On Influence Part 2

It’s been a while since my last post and today I finally found some time to write again. Today’s post is on my influences again. And when it comes to influences, there is one photographer who had a major impact on the way I view photography, both in theory and in practice, and there is one book that helped me make things happen in my mind and then in front of my lens. So, today, we ‘ll talk about that photographer and that book.

Philippe Halsman, Selfportrait

Philippe Halsman (2 May 1906 – 25 June 1979), was an American portrait photographer. He was born in Riga in the part of Russian Empire which later became Latvia, and died in New York City. So, this is the photographer. I don’t think there is any point in writing an biographical article. If there is anyone who doesn’t know Halsman he could find plenty of stuff online by visiting the website dedicated to his life and work. The following video can give you a pretty good idea about the photographer so that we can move on to the book.

And now to the book…

Dali Atomicus was the first photograph of Halsman that I saw and remember. There is a possibility that I had come across other photographs of his without knowing the person that created them, at the time that I saw them. After that I started searching the internet to get as much information as possible about the life and the work of Philippe Halsman. I am always interested in the life of any particular photographer -their lifestyle, their country of origin, their background, their financial status and so on- as I believe that the facts that affected their personal life, somehow sum up to their body of work.

Dali Atomicus by Philippe Halsman, 1948

As I was digging information and were absolutely stunned by the photographs, I finally came across a book that was published in 1961 and was titled “Halsman on the Creation of Photographic Ideas”. In this book -that is relatively small by the way- Halsman discussed ways for photographers to produce unusual pieces of work by following six rules:

  • the rule of the direct approach
  • the rule of the unusual technique
  • the rule of the added unusual feature
  • the rule of the missing feature
  • the rule of compounded features
  • the rule of the literal or ideographic method
Voluptas Mors by Philippe Halsman, 1951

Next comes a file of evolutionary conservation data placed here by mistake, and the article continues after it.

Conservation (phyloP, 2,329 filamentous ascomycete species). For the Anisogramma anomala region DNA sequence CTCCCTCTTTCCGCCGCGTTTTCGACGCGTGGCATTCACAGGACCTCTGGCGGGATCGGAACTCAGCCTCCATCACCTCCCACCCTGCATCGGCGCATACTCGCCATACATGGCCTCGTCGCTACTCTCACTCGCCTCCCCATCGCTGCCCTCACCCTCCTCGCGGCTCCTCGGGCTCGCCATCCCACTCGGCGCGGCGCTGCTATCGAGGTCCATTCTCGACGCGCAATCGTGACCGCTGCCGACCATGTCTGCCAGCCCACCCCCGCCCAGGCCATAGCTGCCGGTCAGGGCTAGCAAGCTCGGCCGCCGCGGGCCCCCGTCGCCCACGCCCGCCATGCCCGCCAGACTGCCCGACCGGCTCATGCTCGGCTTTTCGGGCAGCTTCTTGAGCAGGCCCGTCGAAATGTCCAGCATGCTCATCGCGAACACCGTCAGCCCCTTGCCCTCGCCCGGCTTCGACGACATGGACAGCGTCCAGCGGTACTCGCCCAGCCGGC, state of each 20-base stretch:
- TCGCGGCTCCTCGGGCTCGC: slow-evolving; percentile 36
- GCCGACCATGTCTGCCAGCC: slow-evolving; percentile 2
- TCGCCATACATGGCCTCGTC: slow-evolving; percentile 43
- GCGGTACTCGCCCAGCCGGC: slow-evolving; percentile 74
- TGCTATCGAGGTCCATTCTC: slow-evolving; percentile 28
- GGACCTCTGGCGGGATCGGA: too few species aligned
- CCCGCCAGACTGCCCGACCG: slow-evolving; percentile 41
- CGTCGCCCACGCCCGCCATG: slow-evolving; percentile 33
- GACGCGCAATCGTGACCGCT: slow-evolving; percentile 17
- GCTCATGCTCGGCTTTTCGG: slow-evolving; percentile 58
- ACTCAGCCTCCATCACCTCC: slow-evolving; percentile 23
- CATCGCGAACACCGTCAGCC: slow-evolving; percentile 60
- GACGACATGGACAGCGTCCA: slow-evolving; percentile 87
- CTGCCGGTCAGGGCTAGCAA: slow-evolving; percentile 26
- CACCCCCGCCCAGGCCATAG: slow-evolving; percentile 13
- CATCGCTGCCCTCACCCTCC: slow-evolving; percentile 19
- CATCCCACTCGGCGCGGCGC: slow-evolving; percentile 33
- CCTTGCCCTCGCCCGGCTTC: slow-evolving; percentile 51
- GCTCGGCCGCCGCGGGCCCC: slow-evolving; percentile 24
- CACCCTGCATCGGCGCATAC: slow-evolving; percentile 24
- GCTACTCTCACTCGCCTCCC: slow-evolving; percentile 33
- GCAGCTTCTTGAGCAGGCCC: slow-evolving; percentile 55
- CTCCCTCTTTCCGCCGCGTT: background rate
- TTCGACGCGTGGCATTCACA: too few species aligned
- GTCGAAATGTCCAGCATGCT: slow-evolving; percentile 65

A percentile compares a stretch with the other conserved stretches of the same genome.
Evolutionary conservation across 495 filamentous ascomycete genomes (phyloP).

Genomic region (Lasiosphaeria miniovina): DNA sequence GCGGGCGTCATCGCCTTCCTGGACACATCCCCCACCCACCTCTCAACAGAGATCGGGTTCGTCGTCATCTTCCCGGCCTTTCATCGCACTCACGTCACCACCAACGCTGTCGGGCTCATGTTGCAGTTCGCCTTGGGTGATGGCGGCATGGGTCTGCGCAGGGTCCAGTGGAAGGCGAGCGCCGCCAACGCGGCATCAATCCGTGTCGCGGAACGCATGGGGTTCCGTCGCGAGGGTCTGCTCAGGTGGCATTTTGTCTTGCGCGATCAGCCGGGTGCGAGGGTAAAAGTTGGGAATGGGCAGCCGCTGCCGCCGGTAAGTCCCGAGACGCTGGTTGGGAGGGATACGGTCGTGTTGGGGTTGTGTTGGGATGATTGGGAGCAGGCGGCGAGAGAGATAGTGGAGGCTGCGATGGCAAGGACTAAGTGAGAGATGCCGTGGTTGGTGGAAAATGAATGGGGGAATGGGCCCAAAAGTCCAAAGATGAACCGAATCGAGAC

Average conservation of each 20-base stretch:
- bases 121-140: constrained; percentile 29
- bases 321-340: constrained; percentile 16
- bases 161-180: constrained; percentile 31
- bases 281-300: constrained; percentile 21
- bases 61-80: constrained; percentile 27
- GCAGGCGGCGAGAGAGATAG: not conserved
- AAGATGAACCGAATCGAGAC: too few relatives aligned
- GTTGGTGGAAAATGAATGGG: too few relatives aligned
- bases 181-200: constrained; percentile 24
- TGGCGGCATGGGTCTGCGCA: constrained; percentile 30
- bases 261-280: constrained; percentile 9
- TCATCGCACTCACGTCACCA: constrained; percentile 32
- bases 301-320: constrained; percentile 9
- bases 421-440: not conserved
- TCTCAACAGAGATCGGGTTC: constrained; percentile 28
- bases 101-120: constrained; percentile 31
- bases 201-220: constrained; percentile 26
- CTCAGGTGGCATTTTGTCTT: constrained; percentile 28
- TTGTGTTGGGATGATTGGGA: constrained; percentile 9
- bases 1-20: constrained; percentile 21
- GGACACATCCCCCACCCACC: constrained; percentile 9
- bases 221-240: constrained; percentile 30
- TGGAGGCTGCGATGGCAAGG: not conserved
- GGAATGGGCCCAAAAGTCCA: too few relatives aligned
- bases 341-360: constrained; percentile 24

I will try to write a description for each rule, but I will try to be as brief as possible -as I think you should read the book and you better do so.

So, in his first rule, Halsman explains that being straightforward and plain creates a strong photograph. To make an ordinary and uninteresting subject interesting and unusual, his second rule lists a variety of photographic techniques, including unusual lighting, unusual angle, unusual composition, and so on. The rule of the added unusual feature is an effort by the photographer to capture the audiences attention by drawing their eye to something unexpected by introducing an unusual feature or prop into the photograph.

Alfred Hitchcock by Philippe Halsman, 1962 (while filming “The Birds”)

Halsman’s fourth rule of “the missing feature” stimulates the viewer by going against his or her expectations. The fifth rule enlists the photographer to combine the other rules to add originality to his or her photo. Finally, Halsman’s literal or ideographic method is to illustrate a message in a photograph by depicting the subject as clearly as possible.

Jean Cocteau by Philippe Halsman, 1949

I have this “thing” for photographers that don’t over-manipulate their photographs, digitally or otherwise, and although Halsman was a great master in the darkroom, often combining photographs and exposures and everything, his photographs are still straightforward and have a tremendous impact on me.

Thanks for visiting,

Dimitris Z.

 

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